Good gravy I hate this crap. Really aggressive in early spring, and a fast mover. The bloom can be cute, but not enough to tolerate. This is one of those plants that gets big and annoying, rather than makes lots of babies and spreads via root and seed.


Sorry this shot isn't what I meant; I got caught in some rain and had to hurry. The point of this pic is to warn folks about their borders: wild weed grasses can get sooooo tall. And it only takes one. That is, even if you regularly keep the weeds along your borders clipped and low, there's always that one "over there, where no one can see it, so who cares?" Just don't do it, my Friends. Rip up tall grasses and keep the rest mowed, short, mulched or dead.

Success! A neighbor loaned me some (just barely by my organic standards) "natural" weed killer to try on a border. Obviously, it worked. One application and this is what I get. However, I found the cost prohibitive and won't be using it except sparingly, if at all.


"Wild garlic" is totally invasive here, and believe me it puts the "i" in invade. My sister tells me all sorts of bad things about this and other similar invasive non-natives taking over our 5b as Global Climate Change makes that rating less relevant. It will get very, very big if you let it.


"Wild Ivy" and a little "quackgrass" pushing thru. Two weeds that are very difficult to manage here, as the former will grow over rocks, landscaping cloth, leaves, etc, and root and the latter will grow up thru the most densely planted anything. Be very careful composting the wild ivy, it's not afraid of any harsh conditions and only needs one living leaf to establish.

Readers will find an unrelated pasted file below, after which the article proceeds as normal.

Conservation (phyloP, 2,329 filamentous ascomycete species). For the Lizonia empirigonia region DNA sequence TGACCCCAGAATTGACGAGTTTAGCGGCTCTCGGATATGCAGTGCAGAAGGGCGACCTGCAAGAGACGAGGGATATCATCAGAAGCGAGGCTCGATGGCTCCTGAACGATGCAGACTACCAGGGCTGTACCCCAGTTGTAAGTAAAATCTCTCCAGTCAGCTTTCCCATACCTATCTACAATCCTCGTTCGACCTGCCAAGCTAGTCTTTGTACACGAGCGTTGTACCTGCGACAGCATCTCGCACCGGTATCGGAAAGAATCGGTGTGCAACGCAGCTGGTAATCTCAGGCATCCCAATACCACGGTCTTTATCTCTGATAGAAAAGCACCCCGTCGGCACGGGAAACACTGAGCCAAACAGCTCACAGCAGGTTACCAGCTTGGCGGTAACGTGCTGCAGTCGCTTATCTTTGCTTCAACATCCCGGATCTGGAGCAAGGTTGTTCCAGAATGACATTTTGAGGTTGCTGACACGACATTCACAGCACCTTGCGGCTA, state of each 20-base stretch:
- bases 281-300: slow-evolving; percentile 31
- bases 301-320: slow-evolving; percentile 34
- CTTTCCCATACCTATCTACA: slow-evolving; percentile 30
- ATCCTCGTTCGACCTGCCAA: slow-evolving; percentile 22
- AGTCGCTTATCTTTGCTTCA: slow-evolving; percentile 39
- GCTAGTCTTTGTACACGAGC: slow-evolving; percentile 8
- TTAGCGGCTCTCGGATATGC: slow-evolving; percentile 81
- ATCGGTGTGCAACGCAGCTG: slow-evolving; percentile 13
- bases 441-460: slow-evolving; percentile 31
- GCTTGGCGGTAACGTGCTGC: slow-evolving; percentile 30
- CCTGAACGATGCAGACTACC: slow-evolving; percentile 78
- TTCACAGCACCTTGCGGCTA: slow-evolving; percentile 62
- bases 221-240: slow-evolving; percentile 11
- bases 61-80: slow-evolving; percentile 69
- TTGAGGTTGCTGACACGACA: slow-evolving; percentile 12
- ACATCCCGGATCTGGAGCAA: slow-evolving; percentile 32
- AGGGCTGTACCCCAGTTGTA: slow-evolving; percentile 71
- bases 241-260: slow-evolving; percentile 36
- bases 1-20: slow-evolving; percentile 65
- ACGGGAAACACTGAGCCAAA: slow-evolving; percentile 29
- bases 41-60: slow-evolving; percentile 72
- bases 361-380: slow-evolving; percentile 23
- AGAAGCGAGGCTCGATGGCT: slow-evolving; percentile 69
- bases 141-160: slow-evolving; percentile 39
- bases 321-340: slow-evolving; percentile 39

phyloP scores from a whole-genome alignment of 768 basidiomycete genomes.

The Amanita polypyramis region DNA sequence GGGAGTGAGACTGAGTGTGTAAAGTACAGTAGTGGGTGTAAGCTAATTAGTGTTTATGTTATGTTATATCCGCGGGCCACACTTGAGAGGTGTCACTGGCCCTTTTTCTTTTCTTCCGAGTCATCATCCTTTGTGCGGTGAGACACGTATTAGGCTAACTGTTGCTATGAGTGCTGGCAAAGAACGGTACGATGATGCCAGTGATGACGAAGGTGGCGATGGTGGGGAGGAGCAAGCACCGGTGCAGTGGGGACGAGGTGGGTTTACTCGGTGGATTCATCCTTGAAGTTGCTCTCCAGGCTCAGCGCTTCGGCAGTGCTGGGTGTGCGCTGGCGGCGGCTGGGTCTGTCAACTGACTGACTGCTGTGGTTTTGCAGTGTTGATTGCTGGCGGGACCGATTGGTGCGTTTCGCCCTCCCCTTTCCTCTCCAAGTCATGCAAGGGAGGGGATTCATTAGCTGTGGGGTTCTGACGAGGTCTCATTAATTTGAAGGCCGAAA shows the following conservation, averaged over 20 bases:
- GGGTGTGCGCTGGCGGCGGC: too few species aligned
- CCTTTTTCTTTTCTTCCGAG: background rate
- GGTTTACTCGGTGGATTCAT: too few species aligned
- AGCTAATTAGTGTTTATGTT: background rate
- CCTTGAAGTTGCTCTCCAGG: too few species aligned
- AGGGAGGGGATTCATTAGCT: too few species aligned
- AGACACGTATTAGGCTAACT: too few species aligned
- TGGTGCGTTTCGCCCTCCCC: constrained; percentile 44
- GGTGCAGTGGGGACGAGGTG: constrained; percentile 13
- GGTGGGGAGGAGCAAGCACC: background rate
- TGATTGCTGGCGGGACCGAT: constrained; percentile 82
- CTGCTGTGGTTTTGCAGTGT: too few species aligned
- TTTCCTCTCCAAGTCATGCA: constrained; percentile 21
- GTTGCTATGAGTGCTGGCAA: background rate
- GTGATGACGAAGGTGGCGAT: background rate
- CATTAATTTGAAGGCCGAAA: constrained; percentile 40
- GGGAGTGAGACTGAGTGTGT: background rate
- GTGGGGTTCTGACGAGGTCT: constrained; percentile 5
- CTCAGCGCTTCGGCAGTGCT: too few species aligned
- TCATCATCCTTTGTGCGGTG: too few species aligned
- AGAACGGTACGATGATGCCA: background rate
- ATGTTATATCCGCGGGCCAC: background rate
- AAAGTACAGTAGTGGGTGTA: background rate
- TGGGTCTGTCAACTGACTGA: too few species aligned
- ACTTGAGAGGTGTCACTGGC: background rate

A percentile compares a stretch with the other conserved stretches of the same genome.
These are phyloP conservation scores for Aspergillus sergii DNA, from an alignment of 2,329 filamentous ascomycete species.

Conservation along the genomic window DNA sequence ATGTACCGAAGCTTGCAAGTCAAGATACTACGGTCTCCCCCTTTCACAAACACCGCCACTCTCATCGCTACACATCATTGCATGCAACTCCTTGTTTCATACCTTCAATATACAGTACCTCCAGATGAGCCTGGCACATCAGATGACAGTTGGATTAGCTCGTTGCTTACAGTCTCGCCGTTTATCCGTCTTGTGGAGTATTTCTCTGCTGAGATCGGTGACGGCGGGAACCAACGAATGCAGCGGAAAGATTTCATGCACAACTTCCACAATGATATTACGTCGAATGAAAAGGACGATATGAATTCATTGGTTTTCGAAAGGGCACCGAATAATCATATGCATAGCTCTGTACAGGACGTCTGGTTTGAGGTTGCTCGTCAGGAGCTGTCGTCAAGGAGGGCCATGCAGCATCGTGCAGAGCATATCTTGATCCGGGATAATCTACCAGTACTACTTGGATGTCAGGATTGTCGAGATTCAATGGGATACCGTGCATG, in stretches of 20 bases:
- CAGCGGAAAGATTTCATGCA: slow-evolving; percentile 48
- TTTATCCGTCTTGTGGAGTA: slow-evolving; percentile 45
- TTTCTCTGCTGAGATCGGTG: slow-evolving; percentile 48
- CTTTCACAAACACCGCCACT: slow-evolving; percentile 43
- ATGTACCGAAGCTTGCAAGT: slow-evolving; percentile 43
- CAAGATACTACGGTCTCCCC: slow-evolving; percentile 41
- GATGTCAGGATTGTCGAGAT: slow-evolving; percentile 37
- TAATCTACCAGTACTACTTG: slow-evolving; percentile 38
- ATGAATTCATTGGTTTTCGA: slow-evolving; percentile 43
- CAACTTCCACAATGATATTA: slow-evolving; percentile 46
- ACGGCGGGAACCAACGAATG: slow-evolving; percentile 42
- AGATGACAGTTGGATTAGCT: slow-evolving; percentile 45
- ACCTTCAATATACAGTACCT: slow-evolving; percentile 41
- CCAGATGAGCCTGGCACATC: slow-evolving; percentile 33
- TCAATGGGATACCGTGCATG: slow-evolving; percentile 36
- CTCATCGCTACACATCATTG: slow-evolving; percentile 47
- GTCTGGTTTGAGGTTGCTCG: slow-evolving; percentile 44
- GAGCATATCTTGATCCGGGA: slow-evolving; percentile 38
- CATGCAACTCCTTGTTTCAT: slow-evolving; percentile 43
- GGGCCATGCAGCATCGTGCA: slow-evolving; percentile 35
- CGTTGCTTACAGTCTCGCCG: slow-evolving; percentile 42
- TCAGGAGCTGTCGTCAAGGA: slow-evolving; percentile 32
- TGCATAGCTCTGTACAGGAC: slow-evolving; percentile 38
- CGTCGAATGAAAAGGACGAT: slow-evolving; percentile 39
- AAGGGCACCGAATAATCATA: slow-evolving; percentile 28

You wouldn't know by looking, but this is a patch of weeds in my lawn, where the grass is very old and very established. Again, I don't know what this one is but I swear, if we had it last year we had way, way less. I'm disturbed that where the lawn faltered a bit, it came in as a replacement with a vengeance. It's everywhere, too: sun, shade, veggie and cultivar beds. Luckily, it doesn't tend to come up very thick unless left untended for a while.


Clover: The Good Weed. This is a nitrogen fixer I ordered two years ago from Territorial Seeds. It is the softest, most wonderful thing your feet have ever felt. I had to use it on a very problematic area, but it's a champ and only failed in one small spot. Over time, this will replace all grass of all kinds here, and fill in the walkways and border areas around my beds. I think the trick is to 1) clear an area where you want to replace the grass, whatever and 2) start a small clump of clover and as it spreads outward over time 3) "pull back" or de-sod increasingly large circles around where you want the clover to grow. Not all clover is the same, I am no expert but this stuff is way different than the 'common' variety currently in the yard. And like I said, so pretty, and heaven to walk upon. Slow moving, so far, but that may be a water issue as where I have the big patch it's pretty hot and dry.